A stronger air force, better counter-terrorism measures and more efficient logistics management are in the works through several pacts Singapore inked with Britain and two aviation firms during the inaugural Singapore Defence Technology Summit here.
At the three-day event where Deputy Prime Minister Teo Chee Hean delivered a keynote address yesterday, several firms showcased high-tech wares, like the facial recognition technology by Chinese artificial intelligence company SenseTime that can spot car licence plates, recognise faces and even identify colours on clothes.
Other technologies on display included patent analytics and robotics, and a state-of-the-art fleet management system that the Republic of Singapore Navy will be introducing in phases by the year end.
The improved system allows commanders to have a better view of their fleet's abilities to stay out at sea for a longer period if necessary.
The Defence Science and Technology Agency (DSTA) and the Ministry of Defence (Mindef) said yesterday that they had inked three memorandums of understanding during the event, which ends today.
DSTA will work with Boeing to use data analytics and develop a system that identifies performance trends and insights for the Republic of Singapore Air Force's (RSAF) F-15 and AH-64 aircraft.
The more interconnected we are, and the more we rely on key nodes and critical information infrastructure, the higher the concentration risks.
DEPUTY PRIME MINISTER TEO CHEE HEAN
The agency will also work with Airbus to hatch technologies that better support RSAF aircraft.
RSAF contracts its A330 Multi-Role Tanker Transport and H225M tactical transport helicopters from the aviation firm.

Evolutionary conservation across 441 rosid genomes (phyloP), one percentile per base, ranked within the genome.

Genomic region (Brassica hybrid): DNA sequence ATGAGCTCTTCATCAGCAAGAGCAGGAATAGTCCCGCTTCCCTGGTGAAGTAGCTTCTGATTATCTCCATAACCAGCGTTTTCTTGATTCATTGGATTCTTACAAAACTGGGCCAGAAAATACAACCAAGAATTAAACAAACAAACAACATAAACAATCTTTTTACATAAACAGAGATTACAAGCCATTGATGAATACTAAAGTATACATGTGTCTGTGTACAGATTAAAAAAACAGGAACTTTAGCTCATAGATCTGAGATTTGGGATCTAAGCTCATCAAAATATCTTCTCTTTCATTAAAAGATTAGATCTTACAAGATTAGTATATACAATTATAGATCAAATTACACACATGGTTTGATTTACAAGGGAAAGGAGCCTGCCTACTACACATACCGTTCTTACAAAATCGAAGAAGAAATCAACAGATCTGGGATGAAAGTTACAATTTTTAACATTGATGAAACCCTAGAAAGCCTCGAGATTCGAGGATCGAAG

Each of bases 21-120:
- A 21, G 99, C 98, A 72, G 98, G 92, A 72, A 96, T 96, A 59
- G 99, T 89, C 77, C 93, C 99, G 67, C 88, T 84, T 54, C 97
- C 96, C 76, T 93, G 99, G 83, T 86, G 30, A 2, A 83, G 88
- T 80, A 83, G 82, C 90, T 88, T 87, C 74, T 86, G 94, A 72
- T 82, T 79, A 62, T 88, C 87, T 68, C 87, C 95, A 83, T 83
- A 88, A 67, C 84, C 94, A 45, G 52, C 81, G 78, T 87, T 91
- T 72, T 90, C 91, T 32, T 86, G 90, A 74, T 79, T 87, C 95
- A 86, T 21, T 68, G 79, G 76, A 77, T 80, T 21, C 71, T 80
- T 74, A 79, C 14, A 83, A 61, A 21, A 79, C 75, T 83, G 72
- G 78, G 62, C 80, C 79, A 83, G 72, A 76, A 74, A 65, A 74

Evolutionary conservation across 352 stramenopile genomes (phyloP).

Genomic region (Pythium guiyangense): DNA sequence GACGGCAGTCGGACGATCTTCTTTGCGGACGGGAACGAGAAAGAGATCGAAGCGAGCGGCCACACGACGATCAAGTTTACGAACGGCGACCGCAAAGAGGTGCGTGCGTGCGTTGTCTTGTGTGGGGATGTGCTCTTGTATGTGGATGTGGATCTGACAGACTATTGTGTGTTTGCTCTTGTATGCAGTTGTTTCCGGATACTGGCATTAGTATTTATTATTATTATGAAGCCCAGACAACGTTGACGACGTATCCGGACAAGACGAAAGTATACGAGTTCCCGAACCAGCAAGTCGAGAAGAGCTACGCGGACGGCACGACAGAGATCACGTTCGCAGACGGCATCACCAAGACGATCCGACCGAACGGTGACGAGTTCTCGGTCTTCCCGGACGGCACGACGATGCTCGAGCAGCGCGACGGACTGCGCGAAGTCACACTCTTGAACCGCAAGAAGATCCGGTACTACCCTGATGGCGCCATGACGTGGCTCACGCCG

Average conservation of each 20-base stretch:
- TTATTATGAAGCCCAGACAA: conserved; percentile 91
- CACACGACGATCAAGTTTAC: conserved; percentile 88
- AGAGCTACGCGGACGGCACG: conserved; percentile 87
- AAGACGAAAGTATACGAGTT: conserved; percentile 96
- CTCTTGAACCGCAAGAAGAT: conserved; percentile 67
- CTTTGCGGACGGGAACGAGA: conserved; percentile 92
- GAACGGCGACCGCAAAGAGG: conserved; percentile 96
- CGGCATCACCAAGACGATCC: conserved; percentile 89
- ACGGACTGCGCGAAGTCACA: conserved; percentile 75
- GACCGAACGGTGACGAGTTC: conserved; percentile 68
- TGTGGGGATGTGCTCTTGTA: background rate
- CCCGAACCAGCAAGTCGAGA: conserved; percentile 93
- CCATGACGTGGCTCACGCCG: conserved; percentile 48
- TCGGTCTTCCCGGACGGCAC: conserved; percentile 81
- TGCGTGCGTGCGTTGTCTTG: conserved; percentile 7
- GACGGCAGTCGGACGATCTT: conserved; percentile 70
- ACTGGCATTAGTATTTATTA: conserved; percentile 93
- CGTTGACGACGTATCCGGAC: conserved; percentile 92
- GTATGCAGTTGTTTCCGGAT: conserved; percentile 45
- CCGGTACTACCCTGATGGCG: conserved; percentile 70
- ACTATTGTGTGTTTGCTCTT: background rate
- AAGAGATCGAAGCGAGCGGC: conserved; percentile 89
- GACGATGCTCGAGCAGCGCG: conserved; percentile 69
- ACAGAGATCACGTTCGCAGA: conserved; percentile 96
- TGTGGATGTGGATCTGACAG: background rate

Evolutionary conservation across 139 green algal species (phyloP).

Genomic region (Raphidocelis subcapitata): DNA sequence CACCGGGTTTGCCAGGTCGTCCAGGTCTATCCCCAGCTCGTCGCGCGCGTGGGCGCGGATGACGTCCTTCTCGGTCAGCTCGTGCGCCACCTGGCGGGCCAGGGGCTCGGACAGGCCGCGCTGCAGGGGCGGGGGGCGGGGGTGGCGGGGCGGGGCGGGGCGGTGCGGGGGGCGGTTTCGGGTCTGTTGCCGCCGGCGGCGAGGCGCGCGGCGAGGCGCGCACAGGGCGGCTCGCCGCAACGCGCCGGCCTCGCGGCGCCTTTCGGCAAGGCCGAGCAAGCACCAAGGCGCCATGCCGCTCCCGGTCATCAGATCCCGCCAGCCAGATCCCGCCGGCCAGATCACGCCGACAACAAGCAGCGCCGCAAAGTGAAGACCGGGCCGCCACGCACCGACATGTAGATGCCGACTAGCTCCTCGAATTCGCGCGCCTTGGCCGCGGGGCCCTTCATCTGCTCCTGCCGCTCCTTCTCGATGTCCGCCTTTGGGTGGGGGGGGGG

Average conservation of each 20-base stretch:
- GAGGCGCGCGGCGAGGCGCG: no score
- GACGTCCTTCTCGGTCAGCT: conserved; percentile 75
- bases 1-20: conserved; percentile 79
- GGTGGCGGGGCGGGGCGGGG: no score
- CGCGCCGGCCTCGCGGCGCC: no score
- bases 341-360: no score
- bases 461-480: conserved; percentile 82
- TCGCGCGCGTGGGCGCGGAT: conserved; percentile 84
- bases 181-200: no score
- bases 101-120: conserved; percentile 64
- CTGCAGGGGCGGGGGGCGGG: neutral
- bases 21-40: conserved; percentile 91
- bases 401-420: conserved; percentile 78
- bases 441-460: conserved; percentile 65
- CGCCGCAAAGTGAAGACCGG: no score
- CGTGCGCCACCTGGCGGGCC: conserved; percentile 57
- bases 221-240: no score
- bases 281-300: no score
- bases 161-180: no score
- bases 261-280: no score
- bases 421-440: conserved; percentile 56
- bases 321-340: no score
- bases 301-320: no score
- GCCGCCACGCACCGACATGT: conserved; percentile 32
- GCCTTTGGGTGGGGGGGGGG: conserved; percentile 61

Under the agreement, DSTA and Airbus will pool their engineering expertise to work on areas such as data analytics, augmented and virtual reality, and 3D printing.
On Wednesday, Mindef renewed a memorandum with its British counterpart to continue working to research, develop and test defence technologies. Both sides will also explore a deeper collaboration in logistics management, maritime autonomy and counter-terrorism.
Speaking to reporters, Professor Hugh Durrant-Whyte, who represents Britain's Defence Ministry, said both countries share similarities when it comes to the way they defend trade routes, and deter and de-escalate threats.
As a result, both sides have a lot of technologies and interests in common. An example may be cyber technologies, he added.
Some 400 delegates, comprising policymakers, industry experts and military personnel from 17 countries, attended plenary sessions on technology's boon and bane, among other topics.
In his address, DPM Teo urged the delegates to work together and develop security solutions for threats that can grow as quickly as technology.
The summit is a platform to develop partnerships that defend against new technological attacks that arise from an increasingly connected world, he added.
"The more interconnected we are, and the more we rely on key nodes and critical information infrastructure, the higher the concentration risks," said DPM Teo, who is also Coordinating Minister for National Security.
The larger system will also be more vulnerable to attacks that can scale up quickly, he noted.
He suggested establishing new codes of practice and norms for technologies that are getting ready for deployment but have no international standards, such as autonomous vehicles that are being tested in Jurong.
Eight of the summit speakers, who are global leaders in technology, met Prime Minister Lee Hsien Loong at the Istana yesterday.
They had a good exchange of views on emerging trends and opportunities arising from rapid technological changes, said the DSTA in a statement.